More than you might think. We asked nearly 400 people who had conducted over 1800 B2B-optimized Discovery interviews. Over half agreed or strongly agreed that they had gained unexpected interviews. Only 14% gained no unexpected information at all. (Most of the 1800+ interviews were in suppliers’ existing markets.)
More in white paper, Guessing at Customer Needs (page 6)
Developing B2B customer insight skills for this growth requires a commitment your competitors may be unwilling to make. Good. You need them to remain shortsighted. As you gain insights, you may enjoy a bonus: Customers are impressed with suppliers that listen to them… and often offer near-term adjacent opportunities.
More in white paper, Catch the Innovation Wave (page 15).
Many B2B producers are stuck at the 2nd of the 4 innovation maturity levels: Solution Validation. When they ask customers to validate their cool new idea, they think they are understanding market needs. They are not. They are simply understanding market reaction… to one idea… their idea. You’ll get far better results by reaching the 3rd maturity level: Market Insight.
More in white paper, Guessing at Customer Needs (page 7).
We now chuckle at how sales people used to rely on ABC (Always Be Closing) and manufacturers relied on end-of-line inspectors (vs. statistical quality control). But those will pale compared to the way today’s B2B companies test markets: by launching fully-developed products at their customers. When they could have learned customer needs first with some simple interviews. Funny stuff.
More in article, Why will future companies laugh at us?
More specifically, it’s learning what you didn’t know about the customer’s world in your target market. If you think it’s about “ideating” to come up with cool supplier ideas—which you’ll “validate” with customers—you’ve got it all wrong. Start with customers and their needs… not with you and your notions. Focus on your solutions after you understand what those who might buy them want.
Learn more about B2B innovation at theaiminstitute.com
Modern “Jobs-to-be-Done” (JTBD) thinking began with the most popular HBR article ever written: Ted Levitt’s “Marketing Myopia.” It begins this way: “Every major industry was once a growth industry. But some that are not riding a wave of growth enthusiasm are very much in the shadow of decline. Others, which are thought of as seasoned ... Read More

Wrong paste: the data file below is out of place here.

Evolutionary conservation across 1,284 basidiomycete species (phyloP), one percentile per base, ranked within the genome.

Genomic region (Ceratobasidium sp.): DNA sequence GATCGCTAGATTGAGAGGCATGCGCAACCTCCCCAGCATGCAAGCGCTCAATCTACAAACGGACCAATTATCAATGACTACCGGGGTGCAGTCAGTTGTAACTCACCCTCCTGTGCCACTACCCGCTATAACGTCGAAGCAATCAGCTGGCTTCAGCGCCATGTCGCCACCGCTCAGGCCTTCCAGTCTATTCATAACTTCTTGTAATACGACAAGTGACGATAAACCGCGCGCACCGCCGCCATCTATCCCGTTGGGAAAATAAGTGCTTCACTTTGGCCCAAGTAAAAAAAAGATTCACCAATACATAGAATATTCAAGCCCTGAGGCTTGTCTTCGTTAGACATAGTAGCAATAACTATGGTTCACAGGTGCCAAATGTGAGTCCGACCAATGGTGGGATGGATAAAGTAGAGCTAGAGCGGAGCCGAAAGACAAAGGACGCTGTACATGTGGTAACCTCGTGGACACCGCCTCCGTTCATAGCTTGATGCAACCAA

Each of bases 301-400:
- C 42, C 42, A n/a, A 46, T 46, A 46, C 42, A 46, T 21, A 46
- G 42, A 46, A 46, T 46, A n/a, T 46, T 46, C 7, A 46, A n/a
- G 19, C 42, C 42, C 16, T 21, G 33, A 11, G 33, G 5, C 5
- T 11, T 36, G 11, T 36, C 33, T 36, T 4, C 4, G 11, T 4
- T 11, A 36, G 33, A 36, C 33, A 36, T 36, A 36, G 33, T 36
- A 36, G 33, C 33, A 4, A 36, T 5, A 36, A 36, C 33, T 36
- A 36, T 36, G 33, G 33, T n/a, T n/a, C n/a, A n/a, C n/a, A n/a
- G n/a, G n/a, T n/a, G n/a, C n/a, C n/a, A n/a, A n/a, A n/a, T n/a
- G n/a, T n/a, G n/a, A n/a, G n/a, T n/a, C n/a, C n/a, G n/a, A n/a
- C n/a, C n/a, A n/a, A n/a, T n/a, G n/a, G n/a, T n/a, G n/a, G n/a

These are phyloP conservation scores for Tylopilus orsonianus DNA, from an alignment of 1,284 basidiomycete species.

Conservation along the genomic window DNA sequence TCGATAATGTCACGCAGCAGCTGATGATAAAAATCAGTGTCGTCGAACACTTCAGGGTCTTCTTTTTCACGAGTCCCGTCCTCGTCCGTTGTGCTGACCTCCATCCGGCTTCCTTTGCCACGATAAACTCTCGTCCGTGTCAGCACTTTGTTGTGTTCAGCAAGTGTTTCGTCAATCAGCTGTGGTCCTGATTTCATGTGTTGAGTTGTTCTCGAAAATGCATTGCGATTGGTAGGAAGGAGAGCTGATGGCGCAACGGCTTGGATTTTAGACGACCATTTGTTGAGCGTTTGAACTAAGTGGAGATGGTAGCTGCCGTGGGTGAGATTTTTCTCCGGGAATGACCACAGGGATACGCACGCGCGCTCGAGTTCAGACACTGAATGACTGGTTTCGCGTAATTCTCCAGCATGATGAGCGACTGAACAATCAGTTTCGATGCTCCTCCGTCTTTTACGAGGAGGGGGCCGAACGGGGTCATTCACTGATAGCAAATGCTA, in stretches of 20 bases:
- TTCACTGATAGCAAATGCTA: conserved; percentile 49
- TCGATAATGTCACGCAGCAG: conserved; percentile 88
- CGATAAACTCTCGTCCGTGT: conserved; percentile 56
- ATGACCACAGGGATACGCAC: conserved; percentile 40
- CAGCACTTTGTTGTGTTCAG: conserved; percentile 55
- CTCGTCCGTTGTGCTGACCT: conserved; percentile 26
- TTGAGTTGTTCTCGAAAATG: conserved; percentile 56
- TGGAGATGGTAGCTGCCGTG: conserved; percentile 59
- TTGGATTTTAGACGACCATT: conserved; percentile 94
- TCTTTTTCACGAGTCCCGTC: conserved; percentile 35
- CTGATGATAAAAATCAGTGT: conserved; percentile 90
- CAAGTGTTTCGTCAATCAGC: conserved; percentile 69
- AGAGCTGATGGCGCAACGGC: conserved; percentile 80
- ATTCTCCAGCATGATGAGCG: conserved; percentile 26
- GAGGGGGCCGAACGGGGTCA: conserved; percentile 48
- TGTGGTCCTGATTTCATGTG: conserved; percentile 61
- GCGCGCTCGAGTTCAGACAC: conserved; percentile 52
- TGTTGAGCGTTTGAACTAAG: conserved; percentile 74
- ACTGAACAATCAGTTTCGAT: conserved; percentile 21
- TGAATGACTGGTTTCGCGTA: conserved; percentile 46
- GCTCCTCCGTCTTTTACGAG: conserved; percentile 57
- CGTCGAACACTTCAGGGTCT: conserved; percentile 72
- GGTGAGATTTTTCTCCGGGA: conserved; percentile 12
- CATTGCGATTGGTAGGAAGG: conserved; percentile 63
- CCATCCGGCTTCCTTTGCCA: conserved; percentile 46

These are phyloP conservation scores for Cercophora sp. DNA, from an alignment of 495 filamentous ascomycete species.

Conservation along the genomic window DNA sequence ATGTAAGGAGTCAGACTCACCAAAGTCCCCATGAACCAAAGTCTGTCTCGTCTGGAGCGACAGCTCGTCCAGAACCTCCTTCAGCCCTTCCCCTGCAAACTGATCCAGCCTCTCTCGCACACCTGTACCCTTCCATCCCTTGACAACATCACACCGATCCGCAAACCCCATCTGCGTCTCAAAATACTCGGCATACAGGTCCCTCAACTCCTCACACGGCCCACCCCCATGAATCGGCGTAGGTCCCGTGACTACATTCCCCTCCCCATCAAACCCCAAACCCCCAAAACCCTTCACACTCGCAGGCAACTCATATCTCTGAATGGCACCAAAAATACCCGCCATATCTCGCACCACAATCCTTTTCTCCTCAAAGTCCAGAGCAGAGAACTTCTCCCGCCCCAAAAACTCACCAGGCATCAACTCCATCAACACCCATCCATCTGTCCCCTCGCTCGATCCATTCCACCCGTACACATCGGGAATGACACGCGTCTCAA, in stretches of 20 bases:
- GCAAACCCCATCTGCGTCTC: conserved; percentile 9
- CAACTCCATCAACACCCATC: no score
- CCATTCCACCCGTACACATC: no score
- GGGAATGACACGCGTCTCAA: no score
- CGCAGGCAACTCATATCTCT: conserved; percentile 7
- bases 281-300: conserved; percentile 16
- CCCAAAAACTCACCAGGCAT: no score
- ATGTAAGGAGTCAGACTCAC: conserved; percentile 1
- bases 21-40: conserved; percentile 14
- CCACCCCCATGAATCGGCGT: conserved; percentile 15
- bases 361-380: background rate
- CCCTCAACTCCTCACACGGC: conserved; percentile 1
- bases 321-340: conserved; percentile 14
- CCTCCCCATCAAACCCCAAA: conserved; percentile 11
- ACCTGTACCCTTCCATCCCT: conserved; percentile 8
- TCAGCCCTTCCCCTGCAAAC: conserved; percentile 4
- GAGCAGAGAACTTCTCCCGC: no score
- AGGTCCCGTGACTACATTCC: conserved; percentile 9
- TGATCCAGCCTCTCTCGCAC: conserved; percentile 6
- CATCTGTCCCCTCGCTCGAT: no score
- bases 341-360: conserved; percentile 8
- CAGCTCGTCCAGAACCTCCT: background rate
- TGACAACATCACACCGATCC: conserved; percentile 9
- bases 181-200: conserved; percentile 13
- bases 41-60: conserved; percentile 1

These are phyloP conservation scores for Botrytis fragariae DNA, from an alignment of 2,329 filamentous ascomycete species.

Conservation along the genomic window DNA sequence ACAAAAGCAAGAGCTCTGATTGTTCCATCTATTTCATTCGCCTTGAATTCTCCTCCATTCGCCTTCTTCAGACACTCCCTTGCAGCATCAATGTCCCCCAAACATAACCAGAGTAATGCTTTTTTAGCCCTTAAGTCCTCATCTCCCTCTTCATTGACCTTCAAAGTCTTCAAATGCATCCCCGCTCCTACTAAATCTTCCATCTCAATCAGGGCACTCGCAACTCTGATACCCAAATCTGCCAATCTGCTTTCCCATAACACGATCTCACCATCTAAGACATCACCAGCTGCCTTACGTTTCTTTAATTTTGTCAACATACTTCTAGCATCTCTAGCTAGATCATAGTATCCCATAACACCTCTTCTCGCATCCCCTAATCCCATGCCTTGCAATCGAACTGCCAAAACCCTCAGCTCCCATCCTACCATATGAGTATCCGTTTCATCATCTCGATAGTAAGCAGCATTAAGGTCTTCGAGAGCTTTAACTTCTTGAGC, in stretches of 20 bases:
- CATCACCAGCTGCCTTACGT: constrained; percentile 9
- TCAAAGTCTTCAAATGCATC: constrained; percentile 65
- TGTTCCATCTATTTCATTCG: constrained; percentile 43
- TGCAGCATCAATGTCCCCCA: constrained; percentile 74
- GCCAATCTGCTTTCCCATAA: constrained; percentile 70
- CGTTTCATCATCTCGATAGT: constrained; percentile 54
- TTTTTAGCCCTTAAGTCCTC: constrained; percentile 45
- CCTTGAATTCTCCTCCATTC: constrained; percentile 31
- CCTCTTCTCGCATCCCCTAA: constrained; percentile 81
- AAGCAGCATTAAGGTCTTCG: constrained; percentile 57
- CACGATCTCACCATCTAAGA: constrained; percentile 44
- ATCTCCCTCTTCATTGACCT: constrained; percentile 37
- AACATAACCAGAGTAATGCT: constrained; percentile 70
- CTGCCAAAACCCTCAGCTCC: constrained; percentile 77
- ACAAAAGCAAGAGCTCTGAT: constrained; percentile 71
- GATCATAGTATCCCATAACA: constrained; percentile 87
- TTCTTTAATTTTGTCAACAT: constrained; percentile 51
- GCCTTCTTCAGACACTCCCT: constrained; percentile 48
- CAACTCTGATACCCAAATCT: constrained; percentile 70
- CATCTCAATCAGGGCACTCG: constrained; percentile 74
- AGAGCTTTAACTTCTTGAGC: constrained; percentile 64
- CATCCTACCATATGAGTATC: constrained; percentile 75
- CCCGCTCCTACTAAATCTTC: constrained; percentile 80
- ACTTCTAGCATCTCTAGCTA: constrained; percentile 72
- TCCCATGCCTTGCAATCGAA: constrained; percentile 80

In a whispered voice, a B2B business executive confided to me that his company seldom spent more than $10k on their product launches… even after spending hundreds of thousands developing the product. This isn’t launching a product. This is kicking it off the loading dock and hoping someone finds it.
More in article, Stop Squandering Your Product Launch Budget
You can improve a process anywhere down the value chain, or you can improve the ultimate product. (Mid-stream products don’t count.) Equipment and service providers often have their biggest impact on processes. Component or material makers often have a larger impact on products. In either case, you need to pursue these improvements with passion.
More in e-book, Reinventing VOC for B2B (page 26).
The term “B2B” is useful, because business customers can be so different than end-consumers. But it’s a blunt and imprecise term, and we can do better. Check out the “B2B Index” developed by The AIM Institute. The higher your market’s B2B Index, the greater you can engage customers… in both early-stage and late stage marketing. (This is a free service.)
Calculate your B2B Index at www.b2bmarketview.com
B2C employees (e.g. Apple engineers) are consumers themselves, so they have high typical customer insight… but low potential insight, since consumers can’t easily predict what will entertain them. The gap between typical and potential insight when serving knowledgeable B2B customers is much larger. This is your competitive edge if you close the gap before competitors.
More in white paper, Catch the Innovation Wave (page 13).